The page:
Current Gaming Operations in California Content to Sit on the Fence over Sports Betting
California is still on the fence when it comes to legalizing sports betting. There are some heavy hitters already operating under the state’s legal gambling rules that putting up some resistance. Much of the reasoning behind these feelings is associated with revenues.
Currently, card rooms, race tracks and tribal casinos are legal under the California’s gambling laws. Daily Fantasy Sports doesn’t appear in the laws, but is accepted in the state. The revenue each of these operations generates is enormous. If or when legislation is approved to allow sports betting, these entities realize there will be new players in the game.
These new operations will certainly take a bite out of the overall revenue numbers. It’s important to take a look at the gaming revenue for tribal casinos on a national level to appreciate why there has been little more than lukewarm acceptance of sports betting by these facilities.
What are the Estimates for California Betting Revenue?
California tribal casinos account for more than 25-percent of the national tribal casino revenue report for the entire country. Astonishing as it might seem, it pinpoints one aspect of California betting revenue that cannot be overlooked.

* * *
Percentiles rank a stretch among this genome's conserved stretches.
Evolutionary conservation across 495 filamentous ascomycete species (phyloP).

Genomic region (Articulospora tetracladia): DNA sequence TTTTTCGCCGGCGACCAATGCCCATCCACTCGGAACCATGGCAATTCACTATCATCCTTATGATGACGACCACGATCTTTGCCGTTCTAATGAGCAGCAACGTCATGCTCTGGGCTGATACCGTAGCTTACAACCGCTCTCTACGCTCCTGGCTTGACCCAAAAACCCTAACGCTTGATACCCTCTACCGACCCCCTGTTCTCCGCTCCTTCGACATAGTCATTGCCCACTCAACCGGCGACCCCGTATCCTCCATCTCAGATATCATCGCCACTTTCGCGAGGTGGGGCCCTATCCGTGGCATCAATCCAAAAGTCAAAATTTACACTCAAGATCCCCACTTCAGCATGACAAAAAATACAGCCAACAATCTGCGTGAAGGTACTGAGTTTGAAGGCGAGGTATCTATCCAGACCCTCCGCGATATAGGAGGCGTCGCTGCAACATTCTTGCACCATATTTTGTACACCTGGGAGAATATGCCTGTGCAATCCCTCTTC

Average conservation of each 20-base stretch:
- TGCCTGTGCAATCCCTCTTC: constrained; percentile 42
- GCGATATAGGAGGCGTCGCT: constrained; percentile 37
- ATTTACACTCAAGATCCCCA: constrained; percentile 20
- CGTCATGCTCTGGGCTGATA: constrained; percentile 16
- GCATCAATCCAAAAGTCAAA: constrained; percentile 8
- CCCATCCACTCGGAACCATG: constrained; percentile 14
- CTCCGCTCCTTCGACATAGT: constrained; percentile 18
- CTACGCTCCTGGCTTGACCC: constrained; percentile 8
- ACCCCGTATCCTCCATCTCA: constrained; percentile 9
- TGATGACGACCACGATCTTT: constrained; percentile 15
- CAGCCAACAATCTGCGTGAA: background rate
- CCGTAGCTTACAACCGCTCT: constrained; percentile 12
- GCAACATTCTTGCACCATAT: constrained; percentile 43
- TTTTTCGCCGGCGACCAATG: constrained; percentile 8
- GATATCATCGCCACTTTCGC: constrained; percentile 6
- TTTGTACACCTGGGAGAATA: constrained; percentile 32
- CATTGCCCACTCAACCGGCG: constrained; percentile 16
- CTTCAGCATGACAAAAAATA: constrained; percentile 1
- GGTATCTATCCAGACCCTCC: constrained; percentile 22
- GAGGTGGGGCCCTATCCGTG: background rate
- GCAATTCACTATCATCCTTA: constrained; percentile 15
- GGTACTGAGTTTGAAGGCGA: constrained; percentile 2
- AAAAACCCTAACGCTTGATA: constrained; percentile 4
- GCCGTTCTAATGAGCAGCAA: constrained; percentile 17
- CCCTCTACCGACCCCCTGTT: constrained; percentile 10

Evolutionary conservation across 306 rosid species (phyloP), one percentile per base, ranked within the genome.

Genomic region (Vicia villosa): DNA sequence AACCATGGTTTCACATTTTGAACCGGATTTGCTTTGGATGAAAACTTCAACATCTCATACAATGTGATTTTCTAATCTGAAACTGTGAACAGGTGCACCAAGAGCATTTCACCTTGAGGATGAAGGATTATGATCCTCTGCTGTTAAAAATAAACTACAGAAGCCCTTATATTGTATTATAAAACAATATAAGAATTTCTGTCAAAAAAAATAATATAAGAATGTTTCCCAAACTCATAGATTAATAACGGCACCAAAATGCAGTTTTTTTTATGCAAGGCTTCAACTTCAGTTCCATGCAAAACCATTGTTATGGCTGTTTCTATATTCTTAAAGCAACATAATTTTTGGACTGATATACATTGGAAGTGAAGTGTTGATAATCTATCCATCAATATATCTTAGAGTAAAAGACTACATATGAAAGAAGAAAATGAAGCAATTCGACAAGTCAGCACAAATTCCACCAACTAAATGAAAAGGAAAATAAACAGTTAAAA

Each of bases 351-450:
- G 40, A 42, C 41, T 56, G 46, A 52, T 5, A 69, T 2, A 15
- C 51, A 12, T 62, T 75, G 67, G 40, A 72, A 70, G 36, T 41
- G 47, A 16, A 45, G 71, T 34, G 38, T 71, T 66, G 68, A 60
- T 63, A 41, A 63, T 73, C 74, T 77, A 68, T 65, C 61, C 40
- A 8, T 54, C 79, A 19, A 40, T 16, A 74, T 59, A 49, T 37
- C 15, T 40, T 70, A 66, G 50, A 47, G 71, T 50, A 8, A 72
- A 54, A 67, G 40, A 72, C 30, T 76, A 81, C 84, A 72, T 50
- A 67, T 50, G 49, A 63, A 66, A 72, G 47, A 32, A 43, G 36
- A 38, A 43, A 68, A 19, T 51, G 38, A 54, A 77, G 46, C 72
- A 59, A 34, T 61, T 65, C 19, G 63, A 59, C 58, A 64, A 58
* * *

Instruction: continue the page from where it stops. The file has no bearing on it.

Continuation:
With this much of a financial stake in any proposal to legalize sports betting, legislators in California are well aware of which side their bread’s buttered on. Over the last three-years, tribal casinos have outpaced the rest of the nation by nearly double in revenue growth.
Around five-dozen tribes are operating 73 casinos in California. There are other aspects of betting revenue that do not show up on a simple report. These facilities employ well over 10,000 people across the state.
Another important part of the revenue equation is the Indian Gaming Revenue Sharing Trust Fund. Reports indicate that each tribe with a casino operation in California earns upwards of a million dollars per year.
Revenue numbers for the last fiscal year in California indicate that gaming revenue from the tribal casinos alone was $8.4 billion. It’s easy to see why these operations are going to have strong opinions about sports betting in California.
$12 Billion Industry?
Many feel that an annual estimate for sports gambling in the fifth largest economy in the world would exceed this mark by more than $4 billion. Logically, a $12 billion industry is going to have would-be players waiting for their own opportunity.
Because of the overall success of the California casino industry without sports betting, many are content to just sit on the fence. That certainly is the motivation behind the lackluster enthusiasm by the three current gaming operations.
With close to $10 billion currently infused into the California economy, many are satisfied to play the waiting game when it comes to legalizing sports betting. No one believes that a potential influx of another $12 billion for sports wagers is automatically going to double total gaming revenue. That’s a strong reason for the current winners to just sit on the fence patiently.